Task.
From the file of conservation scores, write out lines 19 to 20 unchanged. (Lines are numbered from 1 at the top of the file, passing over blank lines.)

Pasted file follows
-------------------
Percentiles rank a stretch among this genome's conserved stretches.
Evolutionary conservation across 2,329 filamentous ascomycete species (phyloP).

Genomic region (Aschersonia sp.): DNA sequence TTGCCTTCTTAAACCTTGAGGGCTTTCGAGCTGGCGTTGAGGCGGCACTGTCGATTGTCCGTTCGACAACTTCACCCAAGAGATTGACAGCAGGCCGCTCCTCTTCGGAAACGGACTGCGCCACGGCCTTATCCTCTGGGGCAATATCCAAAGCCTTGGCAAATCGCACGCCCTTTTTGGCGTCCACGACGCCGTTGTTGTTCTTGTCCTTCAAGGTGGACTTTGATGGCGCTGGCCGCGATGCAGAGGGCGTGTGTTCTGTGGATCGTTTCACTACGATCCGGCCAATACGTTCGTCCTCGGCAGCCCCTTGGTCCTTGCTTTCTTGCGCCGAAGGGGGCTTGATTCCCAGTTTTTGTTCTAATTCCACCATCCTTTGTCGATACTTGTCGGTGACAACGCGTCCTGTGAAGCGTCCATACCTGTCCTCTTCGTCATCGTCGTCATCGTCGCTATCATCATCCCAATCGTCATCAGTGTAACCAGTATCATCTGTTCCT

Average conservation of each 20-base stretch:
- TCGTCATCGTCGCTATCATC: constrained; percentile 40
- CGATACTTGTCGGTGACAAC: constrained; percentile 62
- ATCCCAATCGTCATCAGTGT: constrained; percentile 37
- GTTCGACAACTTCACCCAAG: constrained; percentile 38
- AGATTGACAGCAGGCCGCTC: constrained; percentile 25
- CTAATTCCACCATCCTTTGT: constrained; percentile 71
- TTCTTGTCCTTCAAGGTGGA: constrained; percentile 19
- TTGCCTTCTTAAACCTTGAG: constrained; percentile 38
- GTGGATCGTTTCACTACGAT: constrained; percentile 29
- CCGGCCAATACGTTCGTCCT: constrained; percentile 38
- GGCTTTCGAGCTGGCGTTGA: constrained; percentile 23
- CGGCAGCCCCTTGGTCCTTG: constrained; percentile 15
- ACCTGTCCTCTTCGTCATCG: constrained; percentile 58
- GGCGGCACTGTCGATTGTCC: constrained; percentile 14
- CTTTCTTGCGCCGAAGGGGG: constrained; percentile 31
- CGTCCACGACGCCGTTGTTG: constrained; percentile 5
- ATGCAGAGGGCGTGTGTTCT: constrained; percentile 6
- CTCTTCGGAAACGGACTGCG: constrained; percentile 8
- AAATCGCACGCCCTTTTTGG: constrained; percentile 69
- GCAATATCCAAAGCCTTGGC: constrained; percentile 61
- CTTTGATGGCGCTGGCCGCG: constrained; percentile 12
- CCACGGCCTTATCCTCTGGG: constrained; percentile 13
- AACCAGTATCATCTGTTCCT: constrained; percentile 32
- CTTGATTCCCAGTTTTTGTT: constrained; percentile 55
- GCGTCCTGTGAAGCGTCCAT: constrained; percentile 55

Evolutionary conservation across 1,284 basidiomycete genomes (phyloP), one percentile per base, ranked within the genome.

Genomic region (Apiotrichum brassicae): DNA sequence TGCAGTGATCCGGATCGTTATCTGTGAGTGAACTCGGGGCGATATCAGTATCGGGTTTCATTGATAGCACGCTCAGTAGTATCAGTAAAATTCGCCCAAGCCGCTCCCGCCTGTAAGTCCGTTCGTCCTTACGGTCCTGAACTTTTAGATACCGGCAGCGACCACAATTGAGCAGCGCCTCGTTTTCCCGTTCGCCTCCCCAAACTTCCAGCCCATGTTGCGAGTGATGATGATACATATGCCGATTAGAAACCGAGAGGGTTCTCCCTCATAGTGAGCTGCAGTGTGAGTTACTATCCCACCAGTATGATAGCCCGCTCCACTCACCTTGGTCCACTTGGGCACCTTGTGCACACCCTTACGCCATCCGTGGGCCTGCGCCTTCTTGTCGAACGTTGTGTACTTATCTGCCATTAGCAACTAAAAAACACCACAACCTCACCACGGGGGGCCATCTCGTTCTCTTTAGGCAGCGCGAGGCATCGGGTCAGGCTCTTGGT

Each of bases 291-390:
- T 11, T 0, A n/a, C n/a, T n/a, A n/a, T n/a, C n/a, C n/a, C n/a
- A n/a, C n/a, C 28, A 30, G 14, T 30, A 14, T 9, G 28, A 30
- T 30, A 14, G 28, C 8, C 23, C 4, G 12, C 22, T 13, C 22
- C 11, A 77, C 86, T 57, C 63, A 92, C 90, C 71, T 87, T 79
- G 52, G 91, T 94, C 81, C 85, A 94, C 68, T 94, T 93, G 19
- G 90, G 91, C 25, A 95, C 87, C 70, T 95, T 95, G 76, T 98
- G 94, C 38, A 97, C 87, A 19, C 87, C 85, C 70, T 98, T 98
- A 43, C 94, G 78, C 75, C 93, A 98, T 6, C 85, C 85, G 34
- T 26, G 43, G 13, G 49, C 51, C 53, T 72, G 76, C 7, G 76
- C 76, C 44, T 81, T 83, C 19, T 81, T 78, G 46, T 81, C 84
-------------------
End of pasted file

- CTTTCTTGCGCCGAAGGGGG: constrained; percentile 31
- CGTCCACGACGCCGTTGTTG: constrained; percentile 5